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We drove to the end of the earth and the food was good there

We drove to the end of the earth and the food was good there

I’ll be honest, our time in Penzance didn’t start well. After a day of what felt like constant hedge-driving, we made it into Penzance, only to find the narrow, terrifying roads were no longer lined with moveable hedges, but immovable rock walls. Long story short, I lost my rag with a dickhead in a BMW honking me for being slow to navigate the entirely new, entirely confusing streets in a bid to find parking, and screamed at him. 

This is a fact I reveal not out of pride but for context of how incredible a time we had in Penzance, that we left completely loving it after such a miserable start. 

The night we got in, after several phone calls to restaurants around town searching for a table, we got in at one of the ones we’d most hoped to: the Cornish Barn. We’d come for the food, and the first night didn’t disappoint. Lia’s sweet potato gnocchi and my beer can chicken cured us of our ails. 


The next morning, we wandered around our AirBNB host’s home and her allotment across the street, marveling at the view from our bedroom and her incredibly well-tended garden. The sunflowers, she told us, she’d grown herself. 


We made our way from her place down onto the high street, a mere 5 minute’s walk, and found some breakfast at a small deli at the end. I had two delicious sausage rolls — one regular, one chorizo (or “chorit-zo” as they pronounce it in the UK) — and Lia had a cheese tart, hating and loving every bite. Food day 2 was off to a good start.


We went into shops as we walked toward the seaside, some of them truly beautifully designed and maintained. No.56 was the one that felt closest to the insane standards of the shop I’m fortunate to work at in Seattle, but it was a gorgeous space, filled with clothing, ceramics, and a brush for every occasion. We’d just come from the Exchange, an art gallery with a fantastic gift shop in the front. I’d just somehow convinced Lia to buy me a completely impractical but absolutely-must-have ceramic egg cup from a local studio, so naturally I went and bought two more pieces of fine tableware to bring back in hand luggage halfway around the world: a small dish and a milk pot. I don’t even use the milk pot. It was just too cute to leave behind.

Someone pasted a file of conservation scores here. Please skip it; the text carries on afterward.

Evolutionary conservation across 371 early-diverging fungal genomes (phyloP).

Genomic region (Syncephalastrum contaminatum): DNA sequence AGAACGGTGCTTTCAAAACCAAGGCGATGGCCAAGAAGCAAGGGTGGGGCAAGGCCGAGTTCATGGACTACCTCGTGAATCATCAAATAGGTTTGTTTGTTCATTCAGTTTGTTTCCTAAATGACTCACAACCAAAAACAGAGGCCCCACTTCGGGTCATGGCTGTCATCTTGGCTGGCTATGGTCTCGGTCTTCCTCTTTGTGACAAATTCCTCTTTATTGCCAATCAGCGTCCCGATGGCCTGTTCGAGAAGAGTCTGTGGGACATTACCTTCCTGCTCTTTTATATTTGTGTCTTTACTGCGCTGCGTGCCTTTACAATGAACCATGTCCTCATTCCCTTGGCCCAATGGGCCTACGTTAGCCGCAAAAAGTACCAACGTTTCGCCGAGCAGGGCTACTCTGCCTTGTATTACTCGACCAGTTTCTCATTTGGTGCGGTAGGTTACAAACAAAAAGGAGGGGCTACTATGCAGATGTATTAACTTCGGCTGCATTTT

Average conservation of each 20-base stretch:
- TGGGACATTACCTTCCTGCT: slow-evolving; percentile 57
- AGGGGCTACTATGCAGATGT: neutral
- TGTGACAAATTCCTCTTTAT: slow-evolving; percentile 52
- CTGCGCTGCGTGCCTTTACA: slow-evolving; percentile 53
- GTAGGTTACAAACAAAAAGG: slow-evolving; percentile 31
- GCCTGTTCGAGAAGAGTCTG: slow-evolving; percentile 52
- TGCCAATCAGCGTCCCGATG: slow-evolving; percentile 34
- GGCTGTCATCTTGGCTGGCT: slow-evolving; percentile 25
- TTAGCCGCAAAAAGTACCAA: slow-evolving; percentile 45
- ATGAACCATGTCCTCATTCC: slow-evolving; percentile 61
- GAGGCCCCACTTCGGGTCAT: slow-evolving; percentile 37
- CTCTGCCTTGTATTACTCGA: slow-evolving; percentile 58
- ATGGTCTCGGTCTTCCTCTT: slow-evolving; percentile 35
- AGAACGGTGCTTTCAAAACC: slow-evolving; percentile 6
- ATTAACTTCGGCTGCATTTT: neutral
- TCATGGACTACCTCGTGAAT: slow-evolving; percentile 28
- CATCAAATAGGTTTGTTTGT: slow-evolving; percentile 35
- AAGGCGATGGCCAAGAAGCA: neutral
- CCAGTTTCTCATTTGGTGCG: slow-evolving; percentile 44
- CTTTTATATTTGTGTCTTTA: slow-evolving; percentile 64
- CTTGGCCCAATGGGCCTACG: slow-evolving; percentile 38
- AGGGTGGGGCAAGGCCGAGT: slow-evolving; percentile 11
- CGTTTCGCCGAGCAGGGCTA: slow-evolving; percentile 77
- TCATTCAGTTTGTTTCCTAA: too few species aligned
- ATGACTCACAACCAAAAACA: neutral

When we got to the waterfront, we found the enormous saltwater lido we’d been aiming to see, the Jubilee Pool, was closed for the day for cleaning. Literally the one day in the summer it was scheduled to be closed. What luck.


It kind of worked out for the best though, because you could fully appreciate the Art Deco architecture without any ugly kids running around in levels of undress unbefitting of having their photograph captured by a strange man.


We walked along the waterfront, beginning our long journey by foot to Mousehole (pronounced “mozul” supposedly) a few miles along the coast. Lia saw her first bowls game along the way, and I saw a basketball court that looked more like it belonged in Bermuda than it did in Cornwall. The pavement dipped in and out but it could otherwise’ve been more treacherous. And it was so pretty at points.


Our route took us through Newlyn, a more industrial fishing town which supplies not only most of the area’s restaurants with their fish (Newlyn crab appeared on basically every menu in town) but also plenty of top notch spots in London and around the country. We’d be back later for our dinner.


Our destination within Mousehole was the Rockpool Cafe, a local institution on the edge of town overlooking — ya guessed it — a sizable man made rock pool, surrounded by myriad smaller natural ones. 


The cafe was quaint and the food excellent. We sat outside on the benches, overlooking the sea (at least, Lia’s view) inhaling our Newlyn crab sandwiches, Cornish tea, millionaire shortbread, and lemonades. Yeah, it was a lot of food, and the millionaire shortbread may’ve just been me being a glutton, but damn it was so good.


We aided digestion by talking a stroll around town and the low tide wharf.


Then began our walk back to Penzance via Newlyn where we’d stop for another feast.


This time we was fancy, and got shell on shrimp, a newly crab salad, and a standout white fish with caper sauce, which arrived after the other things and therefore missed its photo opp. It was the best dish of the bunch though, as the shrimp were a bugger to de-shell and the newly crab was lost in the salad, and we were snobby having earlier had it in its purest form between two slices of bread while overlooking the sea. 


I don’t think the waitress liked having her photo taken by me.


As we walked back our earlier route to find our bed, we noticed the tide had come back in most dramatically by its height on the Jubilee Pool’s wall. Waves don’t die.

Another food pilgrimage, in search of the Hidden Hut

Another food pilgrimage, in search of the Hidden Hut